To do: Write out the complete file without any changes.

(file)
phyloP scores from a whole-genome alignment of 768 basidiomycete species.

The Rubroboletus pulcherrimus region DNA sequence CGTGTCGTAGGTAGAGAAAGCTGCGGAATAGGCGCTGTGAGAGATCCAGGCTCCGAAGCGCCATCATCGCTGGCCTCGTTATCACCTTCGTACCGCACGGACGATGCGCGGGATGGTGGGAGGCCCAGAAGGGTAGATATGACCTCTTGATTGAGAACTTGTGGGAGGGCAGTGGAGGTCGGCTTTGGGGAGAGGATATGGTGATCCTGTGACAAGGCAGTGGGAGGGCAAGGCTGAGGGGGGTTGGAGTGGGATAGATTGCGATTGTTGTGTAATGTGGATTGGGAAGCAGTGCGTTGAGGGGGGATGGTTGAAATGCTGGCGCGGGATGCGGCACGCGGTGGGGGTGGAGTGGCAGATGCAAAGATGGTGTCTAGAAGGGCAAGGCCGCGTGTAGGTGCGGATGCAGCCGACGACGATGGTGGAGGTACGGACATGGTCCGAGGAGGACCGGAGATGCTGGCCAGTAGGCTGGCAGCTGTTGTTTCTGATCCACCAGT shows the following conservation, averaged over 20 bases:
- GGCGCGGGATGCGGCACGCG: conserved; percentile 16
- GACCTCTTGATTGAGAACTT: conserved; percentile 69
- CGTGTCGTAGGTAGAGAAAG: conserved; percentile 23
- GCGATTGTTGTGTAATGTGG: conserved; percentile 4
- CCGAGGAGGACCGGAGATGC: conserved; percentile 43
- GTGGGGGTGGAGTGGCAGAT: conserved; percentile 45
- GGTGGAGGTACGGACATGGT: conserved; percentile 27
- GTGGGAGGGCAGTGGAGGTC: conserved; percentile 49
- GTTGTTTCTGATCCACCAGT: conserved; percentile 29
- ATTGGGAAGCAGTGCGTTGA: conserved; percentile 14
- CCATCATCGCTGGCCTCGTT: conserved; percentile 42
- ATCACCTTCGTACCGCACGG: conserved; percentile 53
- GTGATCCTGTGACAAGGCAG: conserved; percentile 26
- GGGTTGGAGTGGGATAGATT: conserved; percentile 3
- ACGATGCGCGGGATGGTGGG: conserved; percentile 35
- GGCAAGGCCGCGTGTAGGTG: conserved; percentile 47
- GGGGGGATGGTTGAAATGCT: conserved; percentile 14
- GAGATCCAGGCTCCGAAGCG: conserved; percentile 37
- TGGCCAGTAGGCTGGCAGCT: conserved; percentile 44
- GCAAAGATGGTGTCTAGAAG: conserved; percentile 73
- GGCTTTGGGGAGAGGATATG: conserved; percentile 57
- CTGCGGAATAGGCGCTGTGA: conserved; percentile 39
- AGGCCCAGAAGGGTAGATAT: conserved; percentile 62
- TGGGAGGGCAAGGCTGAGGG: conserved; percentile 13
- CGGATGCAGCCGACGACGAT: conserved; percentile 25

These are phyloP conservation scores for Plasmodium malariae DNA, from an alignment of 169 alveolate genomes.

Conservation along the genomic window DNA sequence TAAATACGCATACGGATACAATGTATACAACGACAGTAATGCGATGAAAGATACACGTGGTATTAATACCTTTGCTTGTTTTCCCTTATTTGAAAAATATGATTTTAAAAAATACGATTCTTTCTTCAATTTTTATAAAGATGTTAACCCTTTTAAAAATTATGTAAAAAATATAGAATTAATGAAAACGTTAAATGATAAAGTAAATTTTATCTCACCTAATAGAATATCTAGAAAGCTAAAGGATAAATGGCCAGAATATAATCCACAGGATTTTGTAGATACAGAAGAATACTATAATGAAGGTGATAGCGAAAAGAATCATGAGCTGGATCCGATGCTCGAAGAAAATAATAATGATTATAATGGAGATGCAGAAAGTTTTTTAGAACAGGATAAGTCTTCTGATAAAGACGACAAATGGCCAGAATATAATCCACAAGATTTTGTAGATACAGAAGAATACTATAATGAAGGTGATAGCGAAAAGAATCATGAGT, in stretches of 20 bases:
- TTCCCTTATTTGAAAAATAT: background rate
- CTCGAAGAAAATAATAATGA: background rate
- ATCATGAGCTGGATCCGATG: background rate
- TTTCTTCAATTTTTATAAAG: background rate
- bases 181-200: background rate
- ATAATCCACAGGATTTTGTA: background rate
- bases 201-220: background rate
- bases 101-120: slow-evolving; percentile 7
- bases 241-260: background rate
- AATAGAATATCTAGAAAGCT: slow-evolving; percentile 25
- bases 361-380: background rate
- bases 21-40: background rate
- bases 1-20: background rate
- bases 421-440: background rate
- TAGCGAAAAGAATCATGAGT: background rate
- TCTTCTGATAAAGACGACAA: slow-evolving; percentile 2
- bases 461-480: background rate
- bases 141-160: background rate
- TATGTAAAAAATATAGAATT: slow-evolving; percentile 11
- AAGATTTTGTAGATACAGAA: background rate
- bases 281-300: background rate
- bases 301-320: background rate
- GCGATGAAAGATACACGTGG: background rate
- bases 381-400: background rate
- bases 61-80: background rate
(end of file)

phyloP scores from a whole-genome alignment of 768 basidiomycete species.

The Rubroboletus pulcherrimus region DNA sequence CGTGTCGTAGGTAGAGAAAGCTGCGGAATAGGCGCTGTGAGAGATCCAGGCTCCGAAGCGCCATCATCGCTGGCCTCGTTATCACCTTCGTACCGCACGGACGATGCGCGGGATGGTGGGAGGCCCAGAAGGGTAGATATGACCTCTTGATTGAGAACTTGTGGGAGGGCAGTGGAGGTCGGCTTTGGGGAGAGGATATGGTGATCCTGTGACAAGGCAGTGGGAGGGCAAGGCTGAGGGGGGTTGGAGTGGGATAGATTGCGATTGTTGTGTAATGTGGATTGGGAAGCAGTGCGTTGAGGGGGGATGGTTGAAATGCTGGCGCGGGATGCGGCACGCGGTGGGGGTGGAGTGGCAGATGCAAAGATGGTGTCTAGAAGGGCAAGGCCGCGTGTAGGTGCGGATGCAGCCGACGACGATGGTGGAGGTACGGACATGGTCCGAGGAGGACCGGAGATGCTGGCCAGTAGGCTGGCAGCTGTTGTTTCTGATCCACCAGT shows the following conservation, averaged over 20 bases:
- GGCGCGGGATGCGGCACGCG: conserved; percentile 16
- GACCTCTTGATTGAGAACTT: conserved; percentile 69
- CGTGTCGTAGGTAGAGAAAG: conserved; percentile 23
- GCGATTGTTGTGTAATGTGG: conserved; percentile 4
- CCGAGGAGGACCGGAGATGC: conserved; percentile 43
- GTGGGGGTGGAGTGGCAGAT: conserved; percentile 45
- GGTGGAGGTACGGACATGGT: conserved; percentile 27
- GTGGGAGGGCAGTGGAGGTC: conserved; percentile 49
- GTTGTTTCTGATCCACCAGT: conserved; percentile 29
- ATTGGGAAGCAGTGCGTTGA: conserved; percentile 14
- CCATCATCGCTGGCCTCGTT: conserved; percentile 42
- ATCACCTTCGTACCGCACGG: conserved; percentile 53
- GTGATCCTGTGACAAGGCAG: conserved; percentile 26
- GGGTTGGAGTGGGATAGATT: conserved; percentile 3
- ACGATGCGCGGGATGGTGGG: conserved; percentile 35
- GGCAAGGCCGCGTGTAGGTG: conserved; percentile 47
- GGGGGGATGGTTGAAATGCT: conserved; percentile 14
- GAGATCCAGGCTCCGAAGCG: conserved; percentile 37
- TGGCCAGTAGGCTGGCAGCT: conserved; percentile 44
- GCAAAGATGGTGTCTAGAAG: conserved; percentile 73
- GGCTTTGGGGAGAGGATATG: conserved; percentile 57
- CTGCGGAATAGGCGCTGTGA: conserved; percentile 39
- AGGCCCAGAAGGGTAGATAT: conserved; percentile 62
- TGGGAGGGCAAGGCTGAGGG: conserved; percentile 13
- CGGATGCAGCCGACGACGAT: conserved; percentile 25

These are phyloP conservation scores for Plasmodium malariae DNA, from an alignment of 169 alveolate genomes.

Conservation along the genomic window DNA sequence TAAATACGCATACGGATACAATGTATACAACGACAGTAATGCGATGAAAGATACACGTGGTATTAATACCTTTGCTTGTTTTCCCTTATTTGAAAAATATGATTTTAAAAAATACGATTCTTTCTTCAATTTTTATAAAGATGTTAACCCTTTTAAAAATTATGTAAAAAATATAGAATTAATGAAAACGTTAAATGATAAAGTAAATTTTATCTCACCTAATAGAATATCTAGAAAGCTAAAGGATAAATGGCCAGAATATAATCCACAGGATTTTGTAGATACAGAAGAATACTATAATGAAGGTGATAGCGAAAAGAATCATGAGCTGGATCCGATGCTCGAAGAAAATAATAATGATTATAATGGAGATGCAGAAAGTTTTTTAGAACAGGATAAGTCTTCTGATAAAGACGACAAATGGCCAGAATATAATCCACAAGATTTTGTAGATACAGAAGAATACTATAATGAAGGTGATAGCGAAAAGAATCATGAGT, in stretches of 20 bases:
- TTCCCTTATTTGAAAAATAT: background rate
- CTCGAAGAAAATAATAATGA: background rate
- ATCATGAGCTGGATCCGATG: background rate
- TTTCTTCAATTTTTATAAAG: background rate
- bases 181-200: background rate
- ATAATCCACAGGATTTTGTA: background rate
- bases 201-220: background rate
- bases 101-120: slow-evolving; percentile 7
- bases 241-260: background rate
- AATAGAATATCTAGAAAGCT: slow-evolving; percentile 25
- bases 361-380: background rate
- bases 21-40: background rate
- bases 1-20: background rate
- bases 421-440: background rate
- TAGCGAAAAGAATCATGAGT: background rate
- TCTTCTGATAAAGACGACAA: slow-evolving; percentile 2
- bases 461-480: background rate
- bases 141-160: background rate
- TATGTAAAAAATATAGAATT: slow-evolving; percentile 11
- AAGATTTTGTAGATACAGAA: background rate
- bases 281-300: background rate
- bases 301-320: background rate
- GCGATGAAAGATACACGTGG: background rate
- bases 381-400: background rate
- bases 61-80: background rate